Theorizing about the risks of mobility can’t take us very far, either. Don’t Brady and Manning seem more secure, protected by a phalanx of 300-pounders at all times? Or maybe they’re in even more danger, since they survey the field while defenders charge at them from all angles. Mobile quarterbacks can at least choose to some extent which hits to take. They can slide. They can run out of bounds. And with their attention not always focused 30 yards downfield, they may be better able to prepare for impact.

We tried to shed some light on the injury question by collecting quarterback injury data and applying some basic statistical tests. Our first challenge was to decide how to measure injury. Since Football Outsiders’ “adjusted games lost” index goes back only a few years, we pieced together our own data. Players hobble to the bench during games and miss a few plays or entire quarters, but starts lost due to injury (as a percentage of total likely starts) is a commonsense measure of “how injured” a quarterback is during a given season.

Using online databases and news reports, we put together a list of regular-season games started and starts lost to injury—not suspension or benching—for each team’s primary starting quarterback between 2002 and 2012. This yielded 324 total observations over 11 seasons. We omitted a handful of seasons for which quarterback carousels made it difficult to judge who might have started had all QBs been healthy. We also omitted midseason replacements like Kaepernick, instead choosing one primary starter per team per year. (Based on his play as Alex Smith’s replacement, Kaepernick will go into next season as the 49ers’ starter and be counted that way in the next iteration of this study.) Next, for each quarterback season, we collected data on a set of variables we thought might explain injury rates: rushing and passing numbers, sacks, age, and weight.

The test we were most interested in was the most straightforward. If we separate the mobile quarterbacks from the conventional ones, which group misses more starts due to injury? We used a couple of different metrics to separate the Vicks from the Bradys: rush attempts per start and rush attempts per total number of plays called for the quarterback (what we call “rush share”). We also realized that our results might depend on whether we looked at games lost over a quarterback’s entire career instead of treating each QB season as a separate observation, so we decided to measure both. Finally, we ensured that each of the four total ways of separating “mobile” passers from the rest yielded a reasonable set of names. For instance, when mobility is defined by four or more rushes per start over a regular-season career, nine of 82 players in the dataset qualify: Michael Vick, Robert Griffin III, Vince Young, Daunte Culpepper, David Garrard, Quincy Carter, Colt McCoy, Cam Newton, and Tim Tebow. (Kaepernick would also qualify under the four-rushes-per-start criterion.)



As you’ll see in the chart below, regardless of how we sliced the data, there was no statistically significant difference in injury rates between mobile and conventional quarterbacks. Quarterbacks of both types tend to lose 11 to 14 percent of their starts to injury. Even without counting the thus-far injury-free Kaepernick, three of the four tests produced a lower injury rate for mobile quarterbacks. The gap, though, is small enough that a statistician would call it zero.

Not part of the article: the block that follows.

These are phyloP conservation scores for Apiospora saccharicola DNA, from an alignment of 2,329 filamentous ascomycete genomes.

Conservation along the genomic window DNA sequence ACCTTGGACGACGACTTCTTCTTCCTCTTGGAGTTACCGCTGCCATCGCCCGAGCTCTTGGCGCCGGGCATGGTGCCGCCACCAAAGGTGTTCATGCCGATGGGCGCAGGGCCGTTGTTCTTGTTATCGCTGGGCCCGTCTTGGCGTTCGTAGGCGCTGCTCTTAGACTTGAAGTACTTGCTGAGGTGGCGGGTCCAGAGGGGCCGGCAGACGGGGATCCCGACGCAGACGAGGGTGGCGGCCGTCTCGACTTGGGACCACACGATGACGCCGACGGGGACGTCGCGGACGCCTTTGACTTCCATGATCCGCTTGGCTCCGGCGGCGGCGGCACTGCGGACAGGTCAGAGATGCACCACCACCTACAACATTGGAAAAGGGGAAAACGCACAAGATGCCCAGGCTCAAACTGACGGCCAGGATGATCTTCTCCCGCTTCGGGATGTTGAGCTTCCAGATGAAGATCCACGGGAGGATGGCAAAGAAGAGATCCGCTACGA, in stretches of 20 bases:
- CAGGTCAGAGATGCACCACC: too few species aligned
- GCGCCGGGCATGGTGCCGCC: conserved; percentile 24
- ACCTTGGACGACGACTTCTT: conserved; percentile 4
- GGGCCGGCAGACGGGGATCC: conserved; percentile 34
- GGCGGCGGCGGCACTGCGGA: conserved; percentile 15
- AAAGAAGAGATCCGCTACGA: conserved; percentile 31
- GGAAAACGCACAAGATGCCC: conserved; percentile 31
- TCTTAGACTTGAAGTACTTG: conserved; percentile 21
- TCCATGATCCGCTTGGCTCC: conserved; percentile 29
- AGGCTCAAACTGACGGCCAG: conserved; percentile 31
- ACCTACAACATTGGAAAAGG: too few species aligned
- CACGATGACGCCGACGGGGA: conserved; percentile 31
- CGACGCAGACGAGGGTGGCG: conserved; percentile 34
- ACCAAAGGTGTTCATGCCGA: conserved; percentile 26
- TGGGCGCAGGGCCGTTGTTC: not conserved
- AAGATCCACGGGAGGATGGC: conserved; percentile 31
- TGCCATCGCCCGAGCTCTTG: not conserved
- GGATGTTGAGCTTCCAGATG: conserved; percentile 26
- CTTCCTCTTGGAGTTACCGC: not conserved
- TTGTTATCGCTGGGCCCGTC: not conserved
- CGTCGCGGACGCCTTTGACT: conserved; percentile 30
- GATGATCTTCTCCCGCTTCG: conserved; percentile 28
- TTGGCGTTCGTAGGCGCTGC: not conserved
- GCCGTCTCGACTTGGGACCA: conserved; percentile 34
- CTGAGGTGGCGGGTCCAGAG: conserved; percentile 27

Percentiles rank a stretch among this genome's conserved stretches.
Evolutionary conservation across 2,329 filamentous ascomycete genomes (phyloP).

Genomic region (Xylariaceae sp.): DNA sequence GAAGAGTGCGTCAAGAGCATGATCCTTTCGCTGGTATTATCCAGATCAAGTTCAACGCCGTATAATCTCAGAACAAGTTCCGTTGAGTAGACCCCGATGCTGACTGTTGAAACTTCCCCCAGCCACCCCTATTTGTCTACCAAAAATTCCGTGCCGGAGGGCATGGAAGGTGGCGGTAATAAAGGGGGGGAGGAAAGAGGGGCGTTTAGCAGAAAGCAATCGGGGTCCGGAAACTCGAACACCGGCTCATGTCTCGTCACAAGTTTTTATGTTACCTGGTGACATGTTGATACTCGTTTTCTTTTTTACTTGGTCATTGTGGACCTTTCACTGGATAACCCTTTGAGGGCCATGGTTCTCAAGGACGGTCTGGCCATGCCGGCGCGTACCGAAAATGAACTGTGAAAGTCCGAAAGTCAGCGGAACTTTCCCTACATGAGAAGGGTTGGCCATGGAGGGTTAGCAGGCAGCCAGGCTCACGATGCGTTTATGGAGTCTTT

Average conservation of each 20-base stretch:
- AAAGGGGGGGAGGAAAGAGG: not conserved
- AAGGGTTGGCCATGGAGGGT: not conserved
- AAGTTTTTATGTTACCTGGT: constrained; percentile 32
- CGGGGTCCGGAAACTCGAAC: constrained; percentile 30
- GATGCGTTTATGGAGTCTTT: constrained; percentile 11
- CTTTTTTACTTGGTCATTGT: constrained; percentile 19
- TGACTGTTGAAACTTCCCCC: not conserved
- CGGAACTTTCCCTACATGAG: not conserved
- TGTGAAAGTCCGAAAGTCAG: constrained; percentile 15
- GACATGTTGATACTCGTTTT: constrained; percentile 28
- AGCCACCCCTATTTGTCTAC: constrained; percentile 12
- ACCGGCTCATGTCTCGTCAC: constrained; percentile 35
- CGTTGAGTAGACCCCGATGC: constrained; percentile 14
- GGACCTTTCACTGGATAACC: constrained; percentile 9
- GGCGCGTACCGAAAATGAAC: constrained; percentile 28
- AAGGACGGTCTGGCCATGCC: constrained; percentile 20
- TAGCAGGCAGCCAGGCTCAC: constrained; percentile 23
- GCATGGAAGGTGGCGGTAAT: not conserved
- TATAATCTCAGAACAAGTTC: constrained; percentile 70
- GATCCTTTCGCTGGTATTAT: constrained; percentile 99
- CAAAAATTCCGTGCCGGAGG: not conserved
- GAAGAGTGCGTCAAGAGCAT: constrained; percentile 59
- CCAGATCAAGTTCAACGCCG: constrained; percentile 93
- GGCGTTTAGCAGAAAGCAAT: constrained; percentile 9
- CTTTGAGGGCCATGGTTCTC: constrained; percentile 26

Posted Image


This was an intriguing finding. We were worried, though, that we had made too coarse a distinction between quarterback types, so we turned to regression analysis to understand if any combination of variables might explain why we see high injury rates in some quarterback seasons and low rates in others.<a name="_GoBack"> Again, we found no relationship between rush share and starts missed due to injury. This held even when we controlled for age and weight—neither of which were found to have an effect on health—and also for injuries in the season prior, which did turn out to be a weak but statistically significant predictor of injury in any given year.

It turns out that the only gameplay variable that explains injuries with any statistical significance is sacks. On average, a 1 percent increase in sack share—the percentage of plays called for the QB that end in a sack—is associated with a 2.6 percent rise in starts missed due to injury (0.7 percent standard error). This link holds when we use the career-wise dataset and when we use sacks per start instead of sack share.

Skeptics might protest the main finding for two reasons. First, running quarterbacks could have shorter careers because of their bruising style of play. If this were true, though, we’d expect them to sustain more injuries while in the league, and they don’t. Second, maybe types of injury are different between mobile and conventional quarterbacks. We tallied up all the start-quashing injuries suffered by each quarterback in our sample, not double counting any repeated damage across years to the same body part, and classified each into four categories: head/neck, hands/arms/shoulders, torso/back, and feet/legs/groin.

Posted Image


A comparison using this admittedly simple procedure reveals almost no difference between injury-type distributions for the two groups. In each group, the lower body took the most punishment, and just more than 10 percent of injuries affected the head or neck. If mobility is a major determinant of quarterback health, we would expect this comparison to reveal a difference, but the injury patterns are remarkably similar.